FEAR: Make sure you have written down only those things that you truly fear now, in the present moment, and not things that you might be afraid of in the future. Make the distinction. Most of our fears follow an assumed chronological chain of unavoidable events. They are a timid and uncertain assessment of our present circumstances projected forward into our future towards a dreaded and unavoidable outcome. As such, they explain and rationalise how we feel now, but fail to justify it or take responsibility for it. Most of our fears are irrational and unwarranted, and yet even though we can admit this to be true, it is the very mayhem of their hysterical nonsense that has the greatest power over us. We surrender to them because they prey on our deepest insecurities about ourselves, and because of this they don’t have to be true; they just have to be scary. They are tied inextricably to both our regrets about our past which has brought us to this terrible circumstance, and to our demands and our wish for a safe and prosperous future. We fear losing something we have or not getting something we want, and we can’t ensure either of these requirements to the extent which might console us. Most of all, we fear not being in control.
REGRET: All regrets are about things that have happened or choices that were made in the past. They presume that there was a possible alternative outcome or decision that is realistic enough for us to be sorry that it was not realised; either through decision, chance, or circumstance. We think of it as a regret presumable because we have not yet resolved or come to terms with the consequences of that event. This tells us much about our dissatisfaction here in the present, and the explanations and excuses we use to explain it by identifying faults and causes in the past. Regret is a crippling malady, precisely because we believe that our fates are sealed, our misfortune inevitable, and our agency impotent. It is sometimes irrelevant to our current situation, but glorying in our powerless is often an excuse to do nothing, or to not take responsibility for our situation. Truly genuine regrets about our actions in the past are sorrowful and painful things because we cannot change them. They can consume us with guilt and frustration, and make of us timid and uncourageous creatures haunted with the fear of doing anything wrong or making any mistakes ever again in the future. This, it should be pointed out, would be impossible.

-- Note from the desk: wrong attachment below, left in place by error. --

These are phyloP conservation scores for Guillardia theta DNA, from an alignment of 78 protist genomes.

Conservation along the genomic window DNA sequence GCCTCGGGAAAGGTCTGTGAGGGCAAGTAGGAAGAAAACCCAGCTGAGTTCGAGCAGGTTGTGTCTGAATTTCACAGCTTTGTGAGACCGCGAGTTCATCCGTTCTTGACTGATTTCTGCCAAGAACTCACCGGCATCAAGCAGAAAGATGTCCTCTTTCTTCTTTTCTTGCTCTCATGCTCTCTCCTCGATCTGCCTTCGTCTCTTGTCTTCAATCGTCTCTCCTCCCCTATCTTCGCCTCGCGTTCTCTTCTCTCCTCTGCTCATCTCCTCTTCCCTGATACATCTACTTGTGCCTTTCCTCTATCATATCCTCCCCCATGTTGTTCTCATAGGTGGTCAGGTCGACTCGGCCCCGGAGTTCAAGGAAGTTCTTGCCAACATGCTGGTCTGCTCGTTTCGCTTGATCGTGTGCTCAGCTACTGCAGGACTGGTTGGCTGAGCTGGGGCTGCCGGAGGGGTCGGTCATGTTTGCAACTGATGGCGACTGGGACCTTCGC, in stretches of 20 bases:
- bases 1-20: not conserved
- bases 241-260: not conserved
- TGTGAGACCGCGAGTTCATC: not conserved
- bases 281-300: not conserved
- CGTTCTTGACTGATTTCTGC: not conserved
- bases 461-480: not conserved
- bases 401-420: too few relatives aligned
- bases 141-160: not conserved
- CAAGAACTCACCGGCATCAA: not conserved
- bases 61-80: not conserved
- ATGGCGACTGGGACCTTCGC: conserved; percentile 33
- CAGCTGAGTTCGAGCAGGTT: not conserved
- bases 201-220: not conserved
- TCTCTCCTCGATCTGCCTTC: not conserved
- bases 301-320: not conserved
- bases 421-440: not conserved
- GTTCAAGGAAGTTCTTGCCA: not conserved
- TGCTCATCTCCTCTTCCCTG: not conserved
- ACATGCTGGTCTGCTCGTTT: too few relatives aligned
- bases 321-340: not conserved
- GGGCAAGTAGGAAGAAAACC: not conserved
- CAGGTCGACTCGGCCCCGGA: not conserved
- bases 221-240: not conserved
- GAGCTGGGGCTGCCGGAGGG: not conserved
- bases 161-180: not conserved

SELF-PITY: Each of your sentences will describe a deliberate, causal, and dynamic relationship between you and how you feel, and “the thing” that you pity yourself for. There has to be an object for our pain – a thing – because we don’t really want to feel the way we do. We have to seek some cause and justification for it, especially because we don’t want to take responsibility for being so pathetic. We are in the act of self-denial. Instead of doing something about it – by actively engaging in constructively addressing the problem – we are busy with only having a precious, self-centred, and cripplingly static opinion about it. We celebrate turning that self-pity into a resentment when we can turn our ire onto someone or something else, whether or not they deserve it. If our self-pity is about something that has happened that we can’t change but do take responsibility for (like regret, but without the poignancy of thinking that we could have done something differently) then the only thing we are doing is engaging in a self-destructive and essentially pointless act of wailing at the cruelty and wilful unfairness of the world. Life’s tough; get over it.